W3C home > Mailing lists > Public > public-epub3@w3.org > August 2019

Re: Documenting EPUB feature requests

From: Laurent Le Meur <laurent.lemeur@edrlab.org>
Date: Fri, 9 Aug 2019 10:30:25 +0200
Message-Id: <2C75D4F0-5A82-4650-B390-2F7212626969@edrlab.org>
Cc: Ruth Tait <artbyrt@gmail.com>, Dave Cramer <dauwhe@gmail.com>, W3C EPUB3 Community Group <public-epub3@w3.org>
To: Harri Heikkilä <Harri.Heikkila@lamk.fi>
>> 
>> Number 10…. 
>> No native support for book-specific semantics. For academic publishing in particular, the absence of native support for book-specific structures such as glossaries, note reference systems and advanced cross-reference systems pose a limitation that negatively impacts the behavioral repertoire of reading systems
> 
> 
> I agree. In my opinion, the future of ebooks and EPUB depends on how much benefits they can offer compared to paper books. The importance of supporting these kind of features in the future road map should be understood. 
> 
> [Brainstorming, ideas]:
> 
> 1) Annotation & note creating and sharing systems (for example shared highlightnings in textbooks)
> 2) Glossaries (via popups)
> 3) Cross reference systems (with previews)
> 4) Easy support for more typographic finesses (like running headers, block quotes, pull quotes etc.)
> 5) Advanced navigation (see for example how Kindle does it)
> 6) Support of social reading functions
> 7) Creating a working group with companies offering professional publishing tools to support these kind of features in creating / exporting EPUB (Adobe, Quark, Affinity...)
> 
>  Harri Heikkilä, Principal Lecturer (visual communication) 
> PhD (arts), M.Sc (sociology)
> Lahti University of Applied Sciences • Institute of Design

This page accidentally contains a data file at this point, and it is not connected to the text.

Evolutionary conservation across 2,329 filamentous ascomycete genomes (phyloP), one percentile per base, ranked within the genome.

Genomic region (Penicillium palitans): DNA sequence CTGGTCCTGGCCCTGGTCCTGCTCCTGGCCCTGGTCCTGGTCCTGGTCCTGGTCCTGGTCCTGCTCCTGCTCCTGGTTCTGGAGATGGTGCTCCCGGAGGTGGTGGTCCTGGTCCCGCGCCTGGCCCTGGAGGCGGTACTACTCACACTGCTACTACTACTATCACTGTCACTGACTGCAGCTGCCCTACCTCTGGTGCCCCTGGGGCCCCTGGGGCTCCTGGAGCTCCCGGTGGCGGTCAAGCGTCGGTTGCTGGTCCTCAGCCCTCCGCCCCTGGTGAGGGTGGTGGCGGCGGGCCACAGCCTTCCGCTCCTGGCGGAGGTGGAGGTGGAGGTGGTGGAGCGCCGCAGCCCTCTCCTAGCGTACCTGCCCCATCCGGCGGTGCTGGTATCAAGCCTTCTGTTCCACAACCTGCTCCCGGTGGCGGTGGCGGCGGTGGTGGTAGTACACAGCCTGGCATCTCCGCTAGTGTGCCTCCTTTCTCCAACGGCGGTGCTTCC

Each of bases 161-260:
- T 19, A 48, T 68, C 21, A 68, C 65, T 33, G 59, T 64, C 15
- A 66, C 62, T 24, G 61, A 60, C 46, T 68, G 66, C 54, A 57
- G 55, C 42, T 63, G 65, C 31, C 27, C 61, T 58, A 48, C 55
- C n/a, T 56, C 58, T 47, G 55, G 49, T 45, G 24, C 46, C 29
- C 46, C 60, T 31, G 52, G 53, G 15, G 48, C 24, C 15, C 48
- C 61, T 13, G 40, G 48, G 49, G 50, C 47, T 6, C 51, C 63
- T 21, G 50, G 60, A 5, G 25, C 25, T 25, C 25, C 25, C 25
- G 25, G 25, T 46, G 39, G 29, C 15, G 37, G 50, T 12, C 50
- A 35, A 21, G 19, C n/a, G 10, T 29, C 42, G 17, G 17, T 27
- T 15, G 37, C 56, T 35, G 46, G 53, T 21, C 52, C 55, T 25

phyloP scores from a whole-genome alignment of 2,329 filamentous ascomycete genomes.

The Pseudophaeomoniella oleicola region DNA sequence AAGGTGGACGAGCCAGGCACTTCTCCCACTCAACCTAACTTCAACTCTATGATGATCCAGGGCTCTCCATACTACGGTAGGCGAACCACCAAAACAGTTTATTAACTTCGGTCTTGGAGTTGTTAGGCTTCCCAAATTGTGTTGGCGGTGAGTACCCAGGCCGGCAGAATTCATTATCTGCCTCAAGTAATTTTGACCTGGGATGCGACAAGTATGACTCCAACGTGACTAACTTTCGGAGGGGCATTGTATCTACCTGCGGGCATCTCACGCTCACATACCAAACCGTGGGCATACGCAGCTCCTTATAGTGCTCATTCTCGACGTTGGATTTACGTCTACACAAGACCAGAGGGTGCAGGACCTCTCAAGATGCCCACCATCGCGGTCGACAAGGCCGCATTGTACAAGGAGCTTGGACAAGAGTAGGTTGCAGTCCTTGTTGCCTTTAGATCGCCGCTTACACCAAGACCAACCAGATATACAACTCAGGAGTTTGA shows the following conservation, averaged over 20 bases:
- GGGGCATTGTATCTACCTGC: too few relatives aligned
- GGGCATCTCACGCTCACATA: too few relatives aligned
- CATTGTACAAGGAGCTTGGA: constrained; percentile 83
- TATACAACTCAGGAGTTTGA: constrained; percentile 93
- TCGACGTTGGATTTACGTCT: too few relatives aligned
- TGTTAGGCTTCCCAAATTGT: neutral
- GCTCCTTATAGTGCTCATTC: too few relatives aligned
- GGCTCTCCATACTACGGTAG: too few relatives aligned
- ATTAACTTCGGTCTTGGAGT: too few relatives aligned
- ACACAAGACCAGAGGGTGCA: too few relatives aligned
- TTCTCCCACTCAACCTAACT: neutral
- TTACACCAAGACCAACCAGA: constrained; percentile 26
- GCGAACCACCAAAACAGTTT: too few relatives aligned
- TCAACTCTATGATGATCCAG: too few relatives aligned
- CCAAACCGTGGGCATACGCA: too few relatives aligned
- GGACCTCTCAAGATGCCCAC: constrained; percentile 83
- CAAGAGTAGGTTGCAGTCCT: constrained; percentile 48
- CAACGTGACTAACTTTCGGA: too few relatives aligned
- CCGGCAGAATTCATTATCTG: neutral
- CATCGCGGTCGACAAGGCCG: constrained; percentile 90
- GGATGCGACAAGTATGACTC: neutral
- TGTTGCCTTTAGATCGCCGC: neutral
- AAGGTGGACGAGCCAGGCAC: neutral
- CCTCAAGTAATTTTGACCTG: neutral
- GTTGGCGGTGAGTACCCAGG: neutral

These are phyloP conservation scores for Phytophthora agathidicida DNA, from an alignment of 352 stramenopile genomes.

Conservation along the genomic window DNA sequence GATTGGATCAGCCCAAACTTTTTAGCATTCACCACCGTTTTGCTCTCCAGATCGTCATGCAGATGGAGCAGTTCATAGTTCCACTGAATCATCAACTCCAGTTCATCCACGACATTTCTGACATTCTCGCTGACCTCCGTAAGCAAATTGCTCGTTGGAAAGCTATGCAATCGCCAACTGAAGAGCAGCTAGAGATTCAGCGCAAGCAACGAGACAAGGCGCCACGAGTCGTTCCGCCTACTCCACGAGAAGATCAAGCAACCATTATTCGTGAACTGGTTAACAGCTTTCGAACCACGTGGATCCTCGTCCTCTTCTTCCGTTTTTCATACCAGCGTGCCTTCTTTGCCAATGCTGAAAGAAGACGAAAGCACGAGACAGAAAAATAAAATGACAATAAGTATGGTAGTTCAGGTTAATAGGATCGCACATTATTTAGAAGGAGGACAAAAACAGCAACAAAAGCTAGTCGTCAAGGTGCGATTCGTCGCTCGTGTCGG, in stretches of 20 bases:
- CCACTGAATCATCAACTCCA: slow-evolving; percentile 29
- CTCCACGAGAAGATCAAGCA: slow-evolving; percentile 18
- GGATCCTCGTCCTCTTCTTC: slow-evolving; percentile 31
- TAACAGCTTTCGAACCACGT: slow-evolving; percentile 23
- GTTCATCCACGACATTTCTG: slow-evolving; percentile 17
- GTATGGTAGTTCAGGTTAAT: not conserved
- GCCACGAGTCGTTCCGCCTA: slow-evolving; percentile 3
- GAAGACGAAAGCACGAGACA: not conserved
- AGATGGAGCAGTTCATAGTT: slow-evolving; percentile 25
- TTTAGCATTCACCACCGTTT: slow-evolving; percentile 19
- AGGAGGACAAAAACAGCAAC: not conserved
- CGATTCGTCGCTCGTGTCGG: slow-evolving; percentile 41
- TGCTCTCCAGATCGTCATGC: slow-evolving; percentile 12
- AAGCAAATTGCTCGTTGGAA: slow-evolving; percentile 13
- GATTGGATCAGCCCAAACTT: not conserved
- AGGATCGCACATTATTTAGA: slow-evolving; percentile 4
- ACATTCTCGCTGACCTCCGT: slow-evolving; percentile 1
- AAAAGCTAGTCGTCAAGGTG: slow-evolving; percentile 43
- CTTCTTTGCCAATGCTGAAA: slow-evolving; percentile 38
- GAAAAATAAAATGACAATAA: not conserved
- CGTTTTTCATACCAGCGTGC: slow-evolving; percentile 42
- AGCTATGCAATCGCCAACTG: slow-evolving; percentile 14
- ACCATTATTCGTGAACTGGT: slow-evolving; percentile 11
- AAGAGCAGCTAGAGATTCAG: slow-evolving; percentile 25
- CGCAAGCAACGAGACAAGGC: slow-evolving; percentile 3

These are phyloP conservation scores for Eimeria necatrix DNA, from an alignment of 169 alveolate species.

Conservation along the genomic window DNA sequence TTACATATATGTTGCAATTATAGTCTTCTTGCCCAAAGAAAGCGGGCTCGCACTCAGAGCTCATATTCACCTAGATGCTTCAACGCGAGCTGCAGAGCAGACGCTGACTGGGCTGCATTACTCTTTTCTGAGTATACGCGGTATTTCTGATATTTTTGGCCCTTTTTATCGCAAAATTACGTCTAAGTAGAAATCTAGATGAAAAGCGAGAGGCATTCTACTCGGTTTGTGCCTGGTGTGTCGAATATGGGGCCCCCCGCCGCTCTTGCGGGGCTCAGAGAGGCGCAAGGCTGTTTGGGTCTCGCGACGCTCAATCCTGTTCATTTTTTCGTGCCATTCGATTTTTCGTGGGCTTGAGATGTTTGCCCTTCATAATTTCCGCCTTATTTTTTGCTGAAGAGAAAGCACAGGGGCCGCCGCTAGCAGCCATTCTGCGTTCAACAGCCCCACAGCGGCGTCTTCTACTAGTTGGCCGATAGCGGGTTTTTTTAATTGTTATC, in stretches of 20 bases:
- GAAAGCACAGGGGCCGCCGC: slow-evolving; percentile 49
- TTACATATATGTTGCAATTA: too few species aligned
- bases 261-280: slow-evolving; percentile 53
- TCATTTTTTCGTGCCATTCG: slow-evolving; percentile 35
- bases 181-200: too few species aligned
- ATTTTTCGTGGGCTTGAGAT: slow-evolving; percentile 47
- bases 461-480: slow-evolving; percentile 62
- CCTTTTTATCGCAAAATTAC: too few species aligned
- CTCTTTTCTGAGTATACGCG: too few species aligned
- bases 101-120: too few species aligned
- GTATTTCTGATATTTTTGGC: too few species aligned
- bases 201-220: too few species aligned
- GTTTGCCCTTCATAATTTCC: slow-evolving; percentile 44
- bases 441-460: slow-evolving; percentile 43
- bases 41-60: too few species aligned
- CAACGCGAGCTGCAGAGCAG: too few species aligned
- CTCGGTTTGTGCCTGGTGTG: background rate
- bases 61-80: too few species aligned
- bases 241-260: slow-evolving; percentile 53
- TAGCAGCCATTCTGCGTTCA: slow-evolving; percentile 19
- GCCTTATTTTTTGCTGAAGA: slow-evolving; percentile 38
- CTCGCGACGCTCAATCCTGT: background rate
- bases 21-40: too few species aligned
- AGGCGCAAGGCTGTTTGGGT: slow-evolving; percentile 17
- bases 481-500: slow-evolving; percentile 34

> Address: Mukkulankatu 19, 15210 Lahti. 
> +358 400 214724

Hi Harri,

Some thoughts: 

Several (most) of these ideas are deeply related to reading system functionalities. It's the case for:
- popups for glossary terms
- advanced navigation (interested by more details)
- cross references

or reading application functionalities + cloud infrastructures:
- shared annotations (need for a standard model of annotations including standard pointers to any DOM range (à la CFI), need for widely deployed reading systems supporting such annotations, need for a (free? open?) secured cloud infrastructure for managing annotations). 
- social reading functions (need for more details: is it about comments, likes, personal recommandations?)

Others are deeply related to CSS features / evolutions (-> typographic finesses).

From your list, I only see glossaries (already an EPUB 3 supplementary spec), typography and cross references as related with publishing tools.

Cloud infrastructure is out of reach for the W3C Publishing CG, but defining protocols for synchronizing content with such cloud services could be.

Re. reading systems vs glossaries and dictionaries: if these are finally deployed by publishers, reading systems will implement the spec. The first being logically open-source reading toolkits, because publishers can participate (financially, pragmatically speaking) to such developments.  

Re. reading systems vs typography: reading applications based on a modern Web rendering engine are capable of dealing with any advance in CSS, if implemented in this Web engine and if it does not conflict with dynamic pagination (CSS multicolumn today). Those which are not (often e-ink devices) will be left behind. Participants to the Publishing CG must be clearly aware of that fact, which breaks the EPUB market in two distinct but invisible parts: basic EPUB and advanced EPUB.  

Best regards,
Laurent Le Meur
EDRLab / Readium



Received on Friday, 9 August 2019 08:30:55 UTC

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